Honestly I felt the urge to curl up in a fetal position. The other option was to fight back. The latter response won out. We are fighting to get these differences between industrial agriculture and agroecological, organic agriculture exposed! Fighting to be heard amidst the din of multi-million dollar marketing. Fighting to talk publicly about our choices as farmers and eaters and encourage an open dialog on what we want the future of our food to look like. Being civil folk, the fight we chose was a debate.

Andrew Kang Bartlett (AKB): The corporate gang that has taken over our food and farm system is a behemoth. Even though millions of people now realize this, and civil society is organizing to take back control, when you are up against a behemoth you end up playing defense a lot. The debate challenge sends in the offensive team. Yes, we realize that the Bartlett brothers may look like ants when viewed from the heights of corporate boardrooms, but we are not alone in our critique and foolish are those who ignore a swarm of angry ants.

FT: How did you select these specific companies to be part of the challenge?

AKB: We are three brothers, so it wouldn’t be fair to debate only one or two CEOs, so we chose three companies.

As the largest food seller in the country whose employees often rely on SNAP [Supplemental Nutrition Assistance Program; formerly called “food stamps”] to cope with the low wages, Walmart was a no-brainer. We taxpayers are footing the bill for Walmart’s corporate profits.

JBS, Cargill, National Beef, and Tyson are the giants in the livestock world. But JBS is Brazilian, Cargill is a private company, and National Beef is beef, which might have been a better choice since they are not “chicken”...Tyson?! And since we Americans eat so much chicken each year—around 90 pounds per person—we figured focusing on this corner of the four-pillared monopoly in meatpacking would be good.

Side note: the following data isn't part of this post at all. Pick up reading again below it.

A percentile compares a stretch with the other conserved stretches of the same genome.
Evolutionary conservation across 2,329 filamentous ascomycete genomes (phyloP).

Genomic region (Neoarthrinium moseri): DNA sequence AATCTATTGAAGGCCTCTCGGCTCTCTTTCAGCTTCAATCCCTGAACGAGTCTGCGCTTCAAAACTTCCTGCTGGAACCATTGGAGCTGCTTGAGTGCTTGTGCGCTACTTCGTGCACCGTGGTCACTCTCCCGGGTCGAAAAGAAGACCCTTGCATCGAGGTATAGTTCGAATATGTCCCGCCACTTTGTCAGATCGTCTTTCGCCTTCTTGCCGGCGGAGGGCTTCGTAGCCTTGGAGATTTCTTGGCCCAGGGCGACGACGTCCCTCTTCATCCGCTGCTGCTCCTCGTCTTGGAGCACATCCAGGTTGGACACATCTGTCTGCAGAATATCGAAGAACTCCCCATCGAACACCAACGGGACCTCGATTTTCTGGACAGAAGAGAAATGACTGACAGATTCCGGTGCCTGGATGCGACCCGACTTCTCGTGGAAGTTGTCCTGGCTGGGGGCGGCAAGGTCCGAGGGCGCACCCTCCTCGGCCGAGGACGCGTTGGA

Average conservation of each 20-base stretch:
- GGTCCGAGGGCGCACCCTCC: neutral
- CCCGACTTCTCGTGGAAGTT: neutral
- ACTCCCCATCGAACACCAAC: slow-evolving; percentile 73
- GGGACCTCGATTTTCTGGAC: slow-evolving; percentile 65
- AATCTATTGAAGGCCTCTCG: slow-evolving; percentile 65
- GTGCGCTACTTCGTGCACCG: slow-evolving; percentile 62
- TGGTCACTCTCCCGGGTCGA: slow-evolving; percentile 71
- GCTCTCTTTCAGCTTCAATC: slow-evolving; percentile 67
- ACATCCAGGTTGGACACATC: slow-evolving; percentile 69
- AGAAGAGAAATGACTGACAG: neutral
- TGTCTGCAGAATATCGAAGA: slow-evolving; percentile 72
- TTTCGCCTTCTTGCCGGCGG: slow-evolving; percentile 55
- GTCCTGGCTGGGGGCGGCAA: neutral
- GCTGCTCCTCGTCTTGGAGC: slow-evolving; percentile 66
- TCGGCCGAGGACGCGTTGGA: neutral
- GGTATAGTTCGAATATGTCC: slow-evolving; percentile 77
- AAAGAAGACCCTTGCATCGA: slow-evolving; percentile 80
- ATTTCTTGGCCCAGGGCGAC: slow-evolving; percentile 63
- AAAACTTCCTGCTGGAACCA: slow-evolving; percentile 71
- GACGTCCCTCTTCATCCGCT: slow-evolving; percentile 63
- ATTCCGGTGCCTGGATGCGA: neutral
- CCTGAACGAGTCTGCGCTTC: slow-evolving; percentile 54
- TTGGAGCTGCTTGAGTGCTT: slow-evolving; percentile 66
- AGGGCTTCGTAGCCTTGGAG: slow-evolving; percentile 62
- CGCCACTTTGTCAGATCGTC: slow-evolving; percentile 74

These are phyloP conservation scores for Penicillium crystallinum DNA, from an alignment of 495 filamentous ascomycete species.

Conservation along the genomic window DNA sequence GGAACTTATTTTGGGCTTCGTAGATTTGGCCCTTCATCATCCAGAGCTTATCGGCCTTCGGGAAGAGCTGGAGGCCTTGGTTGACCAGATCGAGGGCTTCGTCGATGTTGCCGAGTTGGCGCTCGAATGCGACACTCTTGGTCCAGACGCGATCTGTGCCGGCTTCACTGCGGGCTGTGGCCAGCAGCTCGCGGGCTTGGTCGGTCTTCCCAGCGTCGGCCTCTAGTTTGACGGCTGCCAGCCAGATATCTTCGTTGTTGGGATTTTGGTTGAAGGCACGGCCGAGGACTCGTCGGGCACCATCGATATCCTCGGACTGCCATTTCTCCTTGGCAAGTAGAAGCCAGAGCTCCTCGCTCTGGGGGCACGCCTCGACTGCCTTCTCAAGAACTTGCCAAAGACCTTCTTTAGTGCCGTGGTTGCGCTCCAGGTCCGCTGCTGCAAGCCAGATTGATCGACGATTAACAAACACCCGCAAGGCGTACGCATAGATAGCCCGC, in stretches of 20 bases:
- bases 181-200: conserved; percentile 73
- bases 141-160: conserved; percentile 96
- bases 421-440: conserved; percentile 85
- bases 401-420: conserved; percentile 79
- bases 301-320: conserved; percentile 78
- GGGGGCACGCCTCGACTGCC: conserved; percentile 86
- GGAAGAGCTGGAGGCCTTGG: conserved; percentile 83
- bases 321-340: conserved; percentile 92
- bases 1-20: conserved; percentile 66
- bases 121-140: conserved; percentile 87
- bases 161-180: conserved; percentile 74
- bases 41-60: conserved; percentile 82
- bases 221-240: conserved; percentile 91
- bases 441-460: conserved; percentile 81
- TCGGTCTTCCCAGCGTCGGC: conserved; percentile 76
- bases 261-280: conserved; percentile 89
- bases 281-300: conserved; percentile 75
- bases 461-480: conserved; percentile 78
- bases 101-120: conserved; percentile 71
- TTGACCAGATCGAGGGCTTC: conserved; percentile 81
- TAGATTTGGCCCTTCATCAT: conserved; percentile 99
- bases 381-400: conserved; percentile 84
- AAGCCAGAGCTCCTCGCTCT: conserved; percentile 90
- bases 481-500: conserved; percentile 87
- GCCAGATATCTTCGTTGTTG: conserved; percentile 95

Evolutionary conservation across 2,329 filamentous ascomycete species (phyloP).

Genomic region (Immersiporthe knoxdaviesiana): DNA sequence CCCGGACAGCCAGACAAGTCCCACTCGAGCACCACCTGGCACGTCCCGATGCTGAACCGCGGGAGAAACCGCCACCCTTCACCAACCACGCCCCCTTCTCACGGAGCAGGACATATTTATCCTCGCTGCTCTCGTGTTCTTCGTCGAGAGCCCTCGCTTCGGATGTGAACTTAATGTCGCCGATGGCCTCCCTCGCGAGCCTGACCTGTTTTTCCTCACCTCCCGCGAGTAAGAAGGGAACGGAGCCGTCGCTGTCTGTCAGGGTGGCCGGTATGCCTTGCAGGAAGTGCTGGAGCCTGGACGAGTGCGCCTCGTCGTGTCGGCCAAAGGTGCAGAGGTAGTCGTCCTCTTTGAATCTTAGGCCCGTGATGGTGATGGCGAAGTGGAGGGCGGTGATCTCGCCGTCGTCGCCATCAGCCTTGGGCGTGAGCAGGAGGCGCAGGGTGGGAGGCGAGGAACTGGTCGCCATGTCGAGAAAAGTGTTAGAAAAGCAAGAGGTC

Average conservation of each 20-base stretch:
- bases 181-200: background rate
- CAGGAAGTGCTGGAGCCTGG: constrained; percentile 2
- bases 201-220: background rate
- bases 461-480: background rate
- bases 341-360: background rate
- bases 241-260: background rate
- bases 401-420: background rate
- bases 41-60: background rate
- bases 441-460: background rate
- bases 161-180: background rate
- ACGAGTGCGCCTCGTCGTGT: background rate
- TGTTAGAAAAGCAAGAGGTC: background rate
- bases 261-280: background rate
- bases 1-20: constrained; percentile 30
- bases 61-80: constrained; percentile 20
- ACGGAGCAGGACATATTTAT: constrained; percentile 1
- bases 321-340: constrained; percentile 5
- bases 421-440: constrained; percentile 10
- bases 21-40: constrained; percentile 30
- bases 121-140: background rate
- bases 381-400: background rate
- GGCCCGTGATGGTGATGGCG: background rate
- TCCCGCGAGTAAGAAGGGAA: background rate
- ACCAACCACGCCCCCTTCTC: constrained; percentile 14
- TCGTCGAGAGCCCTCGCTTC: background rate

One, we have retail. Two, we have the livestock monopoly. And to represent the epitome of food and farm imperialism, Monsanto was the obvious choice. Dishonorable mentions went to ConAgra, Bayer, Syngenta, and ADM.

FT: How have the corporations that you've challenged responded, and how has the response met or disappointed your expectations? 

Stephen Bartlett (SB): We did get a ridiculous booklet from Walmart about how good Walmart is for family farmers. Otherwise, there has been a very loud silence, which is absolutely what we expected. Of course, we are fully prepared in case they agree to debate us.